Chinese Supreme Court’s New Patent Infringement Trial Rules Effective on 2016.4.1

Chinese Supreme Court recently issues its judicial rules regarding patent infringement trial, which will be effective since April 1, 2016. The judicial rules touch a plurality of substantial issues (damages, injunction, SEP, claim construction, etc.) in patent infringement.

A brief index is as follows. 

Article 1 [Pleading requirement: designating specific claims]

Article 2 [Dismiss the lawsuit immediately after patent being invalidated by PRB]

Article 3 [Stay of court trial if claim construction is impossible]

Articles 4-13 [Claim Construction], in particular, Article 8 [Functional claim feature]

Articles 14-17 [Design patent infringement]

Article 21 [Contributory and Induced Infringement]

Article 22-23 [Prior art defense]

Article 24 [SEP]

Article 25 [Exception of Injunction against end users of infringing products]

Article 26 [Exception of Injunction in view of public interest or national interest]

Article 27 [Evidence burden shifting to defendant in deciding damages]

Article 28 [Damages being agreed upon in advance]

Article 29-30  [Review of effective judgment after patent being invalidated]

Article 31 [Effective since April 1, 2016]

The non-official English translation is here: 

SPC Patent Infringement Trial Rules (2016.4.1) CN&EN


Further to the new version of Measures on Patent Administrative Enforcement of July 01 last year, the China State Intellectural Property Office releases a new Guidelines for Patent Administrative Enforcement on February 4, 2016 to guide the operations of respective local patent authorities.

Unlike the lengthy and exhausting patent infringment litigation before a court, the patent administrative enforcement is an alternative approach to protect your intellectual properties quickly, which may just take several months to get a result. With the new Measures and the new Guidelines, the administrative procedures are significantly improved and will play a crucial role in the future. People has started to realizing the advantages of this approach and will take advantage of it.

1. How to file an application for patent administrative enforcement?

A patentee or an interested person can become the applicant and file the application for patent admistrative enforcement. The interested person inlcudes a licensee of a patent licensing agreement and the patentee’s successor. Generally, the licensee refers to a solo licensee, who can file an application sololy, and an exlcusive licensee, who can file an application under a condition where the patentee waives the right. Unless otherwise specified in the license agreement, a simple licensee cannot file the application sololy.

However, in practice, a simple license actually provides a good way for an oversea patentee to file an application. Sometimes, a patentee would not like to give a solo license or an exclusive license. But, it is really unconvenient for them to do it themselves. One reason may be the requirements of notarization and legalization for preparing materials. Another reason may be the time comsumption of communication and delivery of documents and evidences. In this situation, it can give a simple license to an entity in China. The requirement for the license is that it shall specifically grant the right for filing an application and suing the defendant in China to the Chinese entity. By the way of such a simple license, the patentee will fully benefit from the express procedure of the patent administrative enforcement.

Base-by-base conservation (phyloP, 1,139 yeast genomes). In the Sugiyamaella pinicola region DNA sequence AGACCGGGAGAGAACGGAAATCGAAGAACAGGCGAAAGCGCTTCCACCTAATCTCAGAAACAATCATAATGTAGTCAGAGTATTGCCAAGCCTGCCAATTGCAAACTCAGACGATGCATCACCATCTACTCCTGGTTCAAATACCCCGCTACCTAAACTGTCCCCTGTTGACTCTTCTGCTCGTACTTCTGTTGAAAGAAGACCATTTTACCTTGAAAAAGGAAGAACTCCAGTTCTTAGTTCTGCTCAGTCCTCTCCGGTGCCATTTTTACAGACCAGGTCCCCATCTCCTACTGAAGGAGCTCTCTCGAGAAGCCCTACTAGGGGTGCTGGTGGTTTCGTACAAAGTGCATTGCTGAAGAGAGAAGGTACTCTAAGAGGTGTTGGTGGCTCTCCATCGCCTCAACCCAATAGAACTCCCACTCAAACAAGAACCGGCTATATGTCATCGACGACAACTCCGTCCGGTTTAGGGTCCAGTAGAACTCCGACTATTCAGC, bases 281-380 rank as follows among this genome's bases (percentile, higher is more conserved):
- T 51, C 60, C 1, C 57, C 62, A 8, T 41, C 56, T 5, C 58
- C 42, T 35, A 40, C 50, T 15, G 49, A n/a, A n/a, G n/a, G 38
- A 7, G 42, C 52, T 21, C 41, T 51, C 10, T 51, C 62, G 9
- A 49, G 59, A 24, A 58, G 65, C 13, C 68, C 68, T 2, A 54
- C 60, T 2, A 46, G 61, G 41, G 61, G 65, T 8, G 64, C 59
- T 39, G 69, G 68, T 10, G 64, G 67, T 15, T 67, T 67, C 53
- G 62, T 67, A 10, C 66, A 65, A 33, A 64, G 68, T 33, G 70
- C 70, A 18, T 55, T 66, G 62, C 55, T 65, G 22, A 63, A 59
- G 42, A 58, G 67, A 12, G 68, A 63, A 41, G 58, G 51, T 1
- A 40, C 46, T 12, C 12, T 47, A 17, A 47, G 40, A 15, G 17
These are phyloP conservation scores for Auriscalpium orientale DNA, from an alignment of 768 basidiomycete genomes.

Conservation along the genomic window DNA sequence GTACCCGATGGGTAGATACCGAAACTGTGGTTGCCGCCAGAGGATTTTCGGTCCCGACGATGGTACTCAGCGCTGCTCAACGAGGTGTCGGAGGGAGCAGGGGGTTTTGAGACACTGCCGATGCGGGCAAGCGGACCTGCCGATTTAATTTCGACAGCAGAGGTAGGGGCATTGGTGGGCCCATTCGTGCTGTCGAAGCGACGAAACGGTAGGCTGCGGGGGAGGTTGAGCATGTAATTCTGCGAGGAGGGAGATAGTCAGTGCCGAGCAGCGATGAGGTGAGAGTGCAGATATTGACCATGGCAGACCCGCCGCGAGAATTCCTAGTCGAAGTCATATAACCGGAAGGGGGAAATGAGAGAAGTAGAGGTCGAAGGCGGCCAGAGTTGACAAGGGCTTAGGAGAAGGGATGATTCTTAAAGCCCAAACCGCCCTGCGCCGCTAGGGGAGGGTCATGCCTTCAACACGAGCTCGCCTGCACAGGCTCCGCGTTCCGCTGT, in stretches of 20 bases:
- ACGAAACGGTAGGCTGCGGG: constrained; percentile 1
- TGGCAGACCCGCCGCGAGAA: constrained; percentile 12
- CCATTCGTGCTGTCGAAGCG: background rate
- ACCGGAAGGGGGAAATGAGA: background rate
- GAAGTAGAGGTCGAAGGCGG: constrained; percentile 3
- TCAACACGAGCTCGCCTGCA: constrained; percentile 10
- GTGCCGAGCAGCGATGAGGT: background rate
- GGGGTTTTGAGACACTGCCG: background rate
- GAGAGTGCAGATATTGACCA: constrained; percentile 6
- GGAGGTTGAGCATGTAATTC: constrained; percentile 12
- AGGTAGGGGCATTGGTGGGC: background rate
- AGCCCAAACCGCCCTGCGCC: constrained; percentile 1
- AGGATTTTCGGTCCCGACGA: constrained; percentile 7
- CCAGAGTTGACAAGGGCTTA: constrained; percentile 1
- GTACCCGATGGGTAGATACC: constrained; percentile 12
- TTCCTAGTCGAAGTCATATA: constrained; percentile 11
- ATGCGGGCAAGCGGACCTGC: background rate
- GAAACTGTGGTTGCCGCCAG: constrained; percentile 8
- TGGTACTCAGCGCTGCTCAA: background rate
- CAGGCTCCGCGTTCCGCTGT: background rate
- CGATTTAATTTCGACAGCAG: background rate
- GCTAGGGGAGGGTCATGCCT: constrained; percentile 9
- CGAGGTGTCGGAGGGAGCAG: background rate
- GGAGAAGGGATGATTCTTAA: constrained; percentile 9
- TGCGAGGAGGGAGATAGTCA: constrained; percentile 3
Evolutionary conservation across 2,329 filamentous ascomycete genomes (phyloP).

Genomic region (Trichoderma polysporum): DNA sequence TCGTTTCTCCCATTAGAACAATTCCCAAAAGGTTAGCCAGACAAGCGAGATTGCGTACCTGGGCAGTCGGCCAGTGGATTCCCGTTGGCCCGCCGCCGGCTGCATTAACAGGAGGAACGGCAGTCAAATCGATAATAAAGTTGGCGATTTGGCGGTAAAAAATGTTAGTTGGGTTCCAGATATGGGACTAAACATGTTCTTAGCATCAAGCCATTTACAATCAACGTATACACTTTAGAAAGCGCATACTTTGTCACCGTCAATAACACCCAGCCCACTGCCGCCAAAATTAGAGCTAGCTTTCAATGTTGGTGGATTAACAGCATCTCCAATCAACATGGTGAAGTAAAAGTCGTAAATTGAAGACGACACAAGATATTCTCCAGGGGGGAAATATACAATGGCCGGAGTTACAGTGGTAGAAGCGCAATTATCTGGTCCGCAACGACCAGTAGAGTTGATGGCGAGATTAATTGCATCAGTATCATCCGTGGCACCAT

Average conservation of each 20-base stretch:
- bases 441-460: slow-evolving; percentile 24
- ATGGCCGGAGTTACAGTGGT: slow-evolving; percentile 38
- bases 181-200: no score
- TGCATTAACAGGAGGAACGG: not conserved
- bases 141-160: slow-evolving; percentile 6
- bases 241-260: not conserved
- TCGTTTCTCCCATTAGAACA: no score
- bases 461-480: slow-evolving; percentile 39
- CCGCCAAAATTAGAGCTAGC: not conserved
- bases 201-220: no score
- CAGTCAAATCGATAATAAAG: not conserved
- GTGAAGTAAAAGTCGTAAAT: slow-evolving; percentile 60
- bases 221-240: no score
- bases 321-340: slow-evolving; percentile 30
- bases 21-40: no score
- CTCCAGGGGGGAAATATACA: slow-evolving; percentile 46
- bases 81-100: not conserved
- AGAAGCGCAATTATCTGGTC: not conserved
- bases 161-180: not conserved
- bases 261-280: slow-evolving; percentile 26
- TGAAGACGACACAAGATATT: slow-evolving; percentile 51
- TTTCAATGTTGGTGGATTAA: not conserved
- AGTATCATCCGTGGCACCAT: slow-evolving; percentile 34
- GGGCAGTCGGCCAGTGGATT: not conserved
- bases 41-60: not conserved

Another thing is that the application can be filed with the local Patent authorities, rather than the court. The jurisdiction of the case shall be the place where the domicile of the defendant is located or at the place of infringement. The place of infringement includes the place where the infringment act is carried out and the place where the result of infringement is.

2. How long will it take to get a decision?

A local patent authority has three months to make a decision and this timelimit can be prolonged by one month.

In some cases, the patentees felt that the actual time taken by the procedure was a little bit longer than that timelimit. This is becaue the start of the procedure is the date when the local patent authority accepts the application, rather than the date when the applicant file the application. Another reason is that the time for services of public notice, judicial apprasal, suspension and so on will be excluded from the timelimit.

Since the timelimit is short, if it is easy to detect the infringement in the patent used in the application, it will help the local patent authority to make a decision. In this regard, an utility model patent or a design patent might be a good choice to be used in the patent administrative enforcement.